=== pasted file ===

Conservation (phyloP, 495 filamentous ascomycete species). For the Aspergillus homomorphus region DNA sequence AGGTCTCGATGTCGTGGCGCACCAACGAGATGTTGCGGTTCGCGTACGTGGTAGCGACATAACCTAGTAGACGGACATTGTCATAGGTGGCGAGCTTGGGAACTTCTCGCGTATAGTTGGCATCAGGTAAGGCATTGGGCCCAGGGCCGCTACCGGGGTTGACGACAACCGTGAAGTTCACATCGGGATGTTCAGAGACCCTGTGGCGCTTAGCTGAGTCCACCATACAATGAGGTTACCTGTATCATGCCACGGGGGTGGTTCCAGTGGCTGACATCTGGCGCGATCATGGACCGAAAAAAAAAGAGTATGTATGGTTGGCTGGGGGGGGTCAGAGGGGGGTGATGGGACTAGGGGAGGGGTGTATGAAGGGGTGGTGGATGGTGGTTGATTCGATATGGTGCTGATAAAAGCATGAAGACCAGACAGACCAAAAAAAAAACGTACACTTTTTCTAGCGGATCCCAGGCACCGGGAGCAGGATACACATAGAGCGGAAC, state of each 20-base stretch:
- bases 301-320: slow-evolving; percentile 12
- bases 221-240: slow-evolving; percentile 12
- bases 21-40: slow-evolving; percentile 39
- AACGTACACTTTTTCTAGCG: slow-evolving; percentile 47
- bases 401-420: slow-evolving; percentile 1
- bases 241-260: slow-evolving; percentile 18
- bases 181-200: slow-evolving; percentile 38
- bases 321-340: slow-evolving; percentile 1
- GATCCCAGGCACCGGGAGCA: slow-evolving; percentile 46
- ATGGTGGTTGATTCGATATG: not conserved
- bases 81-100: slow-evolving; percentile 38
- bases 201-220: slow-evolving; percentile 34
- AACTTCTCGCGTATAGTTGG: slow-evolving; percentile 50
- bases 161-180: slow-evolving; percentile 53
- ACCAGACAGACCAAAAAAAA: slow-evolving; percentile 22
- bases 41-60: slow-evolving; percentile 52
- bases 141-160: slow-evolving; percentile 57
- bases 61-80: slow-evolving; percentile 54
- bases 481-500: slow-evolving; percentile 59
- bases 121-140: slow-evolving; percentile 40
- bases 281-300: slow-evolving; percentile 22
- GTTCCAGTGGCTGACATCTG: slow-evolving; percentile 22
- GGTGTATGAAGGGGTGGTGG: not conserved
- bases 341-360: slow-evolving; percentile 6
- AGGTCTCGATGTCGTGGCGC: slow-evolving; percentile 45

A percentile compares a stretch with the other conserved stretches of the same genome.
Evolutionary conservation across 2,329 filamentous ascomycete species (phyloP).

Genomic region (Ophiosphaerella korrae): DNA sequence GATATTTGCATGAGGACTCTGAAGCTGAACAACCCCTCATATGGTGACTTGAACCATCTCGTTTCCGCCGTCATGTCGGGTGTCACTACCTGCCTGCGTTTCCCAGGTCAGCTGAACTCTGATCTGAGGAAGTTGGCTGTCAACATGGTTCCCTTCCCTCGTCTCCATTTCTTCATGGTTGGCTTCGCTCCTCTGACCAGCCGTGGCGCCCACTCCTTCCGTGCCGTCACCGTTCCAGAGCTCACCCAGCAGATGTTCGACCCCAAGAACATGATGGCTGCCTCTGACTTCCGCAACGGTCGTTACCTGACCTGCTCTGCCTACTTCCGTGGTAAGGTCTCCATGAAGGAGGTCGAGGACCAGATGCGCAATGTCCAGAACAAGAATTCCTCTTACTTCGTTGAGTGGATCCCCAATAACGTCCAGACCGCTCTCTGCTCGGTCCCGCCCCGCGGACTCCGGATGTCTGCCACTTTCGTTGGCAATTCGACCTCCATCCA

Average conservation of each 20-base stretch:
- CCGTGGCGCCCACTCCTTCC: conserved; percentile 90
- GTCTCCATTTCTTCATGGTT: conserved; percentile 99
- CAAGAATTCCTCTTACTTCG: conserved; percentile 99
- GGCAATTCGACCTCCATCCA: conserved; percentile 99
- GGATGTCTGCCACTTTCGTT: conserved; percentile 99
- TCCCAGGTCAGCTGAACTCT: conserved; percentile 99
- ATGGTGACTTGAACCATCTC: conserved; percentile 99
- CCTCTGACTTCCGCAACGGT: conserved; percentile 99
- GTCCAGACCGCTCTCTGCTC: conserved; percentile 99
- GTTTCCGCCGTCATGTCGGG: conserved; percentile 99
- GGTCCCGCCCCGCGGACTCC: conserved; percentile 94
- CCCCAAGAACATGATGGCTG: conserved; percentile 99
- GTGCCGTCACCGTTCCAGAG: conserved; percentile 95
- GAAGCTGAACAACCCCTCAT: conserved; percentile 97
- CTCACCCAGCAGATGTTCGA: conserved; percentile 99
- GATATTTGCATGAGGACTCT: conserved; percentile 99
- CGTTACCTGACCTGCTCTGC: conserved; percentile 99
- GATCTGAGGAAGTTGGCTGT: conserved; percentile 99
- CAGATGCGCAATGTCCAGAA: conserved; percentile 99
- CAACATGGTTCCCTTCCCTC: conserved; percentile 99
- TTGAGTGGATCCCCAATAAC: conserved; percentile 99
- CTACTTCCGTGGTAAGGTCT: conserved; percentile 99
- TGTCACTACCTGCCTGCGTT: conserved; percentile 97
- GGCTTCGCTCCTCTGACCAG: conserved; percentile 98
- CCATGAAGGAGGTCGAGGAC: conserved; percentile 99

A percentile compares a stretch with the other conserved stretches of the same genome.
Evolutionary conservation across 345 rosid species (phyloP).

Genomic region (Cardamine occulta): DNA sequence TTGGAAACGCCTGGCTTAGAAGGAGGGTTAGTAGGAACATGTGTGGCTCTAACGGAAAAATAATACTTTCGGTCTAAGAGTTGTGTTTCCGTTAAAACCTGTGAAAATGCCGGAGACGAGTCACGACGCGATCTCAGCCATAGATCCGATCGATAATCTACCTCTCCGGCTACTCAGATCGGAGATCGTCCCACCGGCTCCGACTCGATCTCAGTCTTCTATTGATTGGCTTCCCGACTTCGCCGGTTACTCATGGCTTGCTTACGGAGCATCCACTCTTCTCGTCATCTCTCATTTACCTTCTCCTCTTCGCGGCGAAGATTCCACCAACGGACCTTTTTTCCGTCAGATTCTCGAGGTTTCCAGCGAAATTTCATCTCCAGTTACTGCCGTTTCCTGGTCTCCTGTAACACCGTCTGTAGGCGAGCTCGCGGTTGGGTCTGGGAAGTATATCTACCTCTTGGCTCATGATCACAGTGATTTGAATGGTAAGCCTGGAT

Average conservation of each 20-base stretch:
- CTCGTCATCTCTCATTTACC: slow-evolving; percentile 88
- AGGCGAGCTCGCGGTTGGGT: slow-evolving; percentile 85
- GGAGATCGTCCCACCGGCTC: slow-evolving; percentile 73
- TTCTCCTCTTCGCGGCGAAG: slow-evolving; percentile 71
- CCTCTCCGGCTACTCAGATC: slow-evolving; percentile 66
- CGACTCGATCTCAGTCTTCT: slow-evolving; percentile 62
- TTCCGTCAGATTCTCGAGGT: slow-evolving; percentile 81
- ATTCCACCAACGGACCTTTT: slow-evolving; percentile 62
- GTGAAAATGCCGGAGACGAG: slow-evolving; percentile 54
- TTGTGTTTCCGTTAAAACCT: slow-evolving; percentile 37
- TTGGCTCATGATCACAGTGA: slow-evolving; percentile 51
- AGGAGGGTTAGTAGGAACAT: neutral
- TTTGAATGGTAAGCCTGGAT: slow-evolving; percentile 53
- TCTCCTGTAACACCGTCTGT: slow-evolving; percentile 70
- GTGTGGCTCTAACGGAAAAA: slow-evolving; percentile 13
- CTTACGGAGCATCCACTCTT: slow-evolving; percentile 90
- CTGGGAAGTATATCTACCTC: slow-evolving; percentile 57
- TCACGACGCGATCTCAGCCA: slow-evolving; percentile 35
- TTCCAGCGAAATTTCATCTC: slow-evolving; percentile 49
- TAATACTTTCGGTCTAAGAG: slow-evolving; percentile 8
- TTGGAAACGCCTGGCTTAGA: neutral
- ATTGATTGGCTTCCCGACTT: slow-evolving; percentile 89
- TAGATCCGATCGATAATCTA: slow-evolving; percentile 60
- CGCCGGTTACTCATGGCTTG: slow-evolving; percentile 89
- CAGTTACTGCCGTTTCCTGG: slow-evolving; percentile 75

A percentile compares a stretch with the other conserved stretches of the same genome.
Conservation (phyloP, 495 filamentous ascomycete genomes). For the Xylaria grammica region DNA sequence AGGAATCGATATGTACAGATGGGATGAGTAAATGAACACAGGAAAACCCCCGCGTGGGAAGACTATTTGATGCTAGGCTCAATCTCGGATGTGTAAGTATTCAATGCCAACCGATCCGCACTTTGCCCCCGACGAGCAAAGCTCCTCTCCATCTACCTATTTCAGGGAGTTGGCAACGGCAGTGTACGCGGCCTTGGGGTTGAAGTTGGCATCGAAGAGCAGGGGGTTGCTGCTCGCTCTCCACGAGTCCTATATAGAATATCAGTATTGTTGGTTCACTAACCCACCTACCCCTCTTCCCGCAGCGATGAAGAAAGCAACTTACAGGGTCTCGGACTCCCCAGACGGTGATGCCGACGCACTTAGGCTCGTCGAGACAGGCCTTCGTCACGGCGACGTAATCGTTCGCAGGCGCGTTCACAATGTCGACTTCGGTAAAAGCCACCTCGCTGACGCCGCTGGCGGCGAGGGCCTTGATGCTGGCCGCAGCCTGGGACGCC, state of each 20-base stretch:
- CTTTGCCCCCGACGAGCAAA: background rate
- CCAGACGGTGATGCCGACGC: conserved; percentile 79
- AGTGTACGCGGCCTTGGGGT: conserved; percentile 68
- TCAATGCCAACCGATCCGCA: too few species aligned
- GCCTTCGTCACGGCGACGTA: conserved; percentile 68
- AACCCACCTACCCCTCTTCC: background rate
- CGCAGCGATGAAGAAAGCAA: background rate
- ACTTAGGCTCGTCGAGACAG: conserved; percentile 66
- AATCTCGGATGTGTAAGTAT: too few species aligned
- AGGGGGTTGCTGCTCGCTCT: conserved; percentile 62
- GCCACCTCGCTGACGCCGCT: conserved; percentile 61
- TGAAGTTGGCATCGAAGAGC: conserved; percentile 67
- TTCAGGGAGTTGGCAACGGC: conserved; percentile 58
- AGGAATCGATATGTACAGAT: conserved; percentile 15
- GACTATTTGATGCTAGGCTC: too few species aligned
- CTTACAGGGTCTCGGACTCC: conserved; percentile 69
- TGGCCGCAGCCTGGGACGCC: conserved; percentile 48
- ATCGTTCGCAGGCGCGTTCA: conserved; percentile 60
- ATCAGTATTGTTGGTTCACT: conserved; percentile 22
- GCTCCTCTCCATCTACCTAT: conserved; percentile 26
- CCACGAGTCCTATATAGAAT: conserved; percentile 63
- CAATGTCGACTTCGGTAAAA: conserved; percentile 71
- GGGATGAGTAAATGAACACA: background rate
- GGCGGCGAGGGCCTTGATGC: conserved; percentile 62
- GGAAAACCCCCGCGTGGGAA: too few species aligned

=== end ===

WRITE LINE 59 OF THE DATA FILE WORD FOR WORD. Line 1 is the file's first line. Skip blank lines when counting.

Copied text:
Average conservation of each 20-base stretch: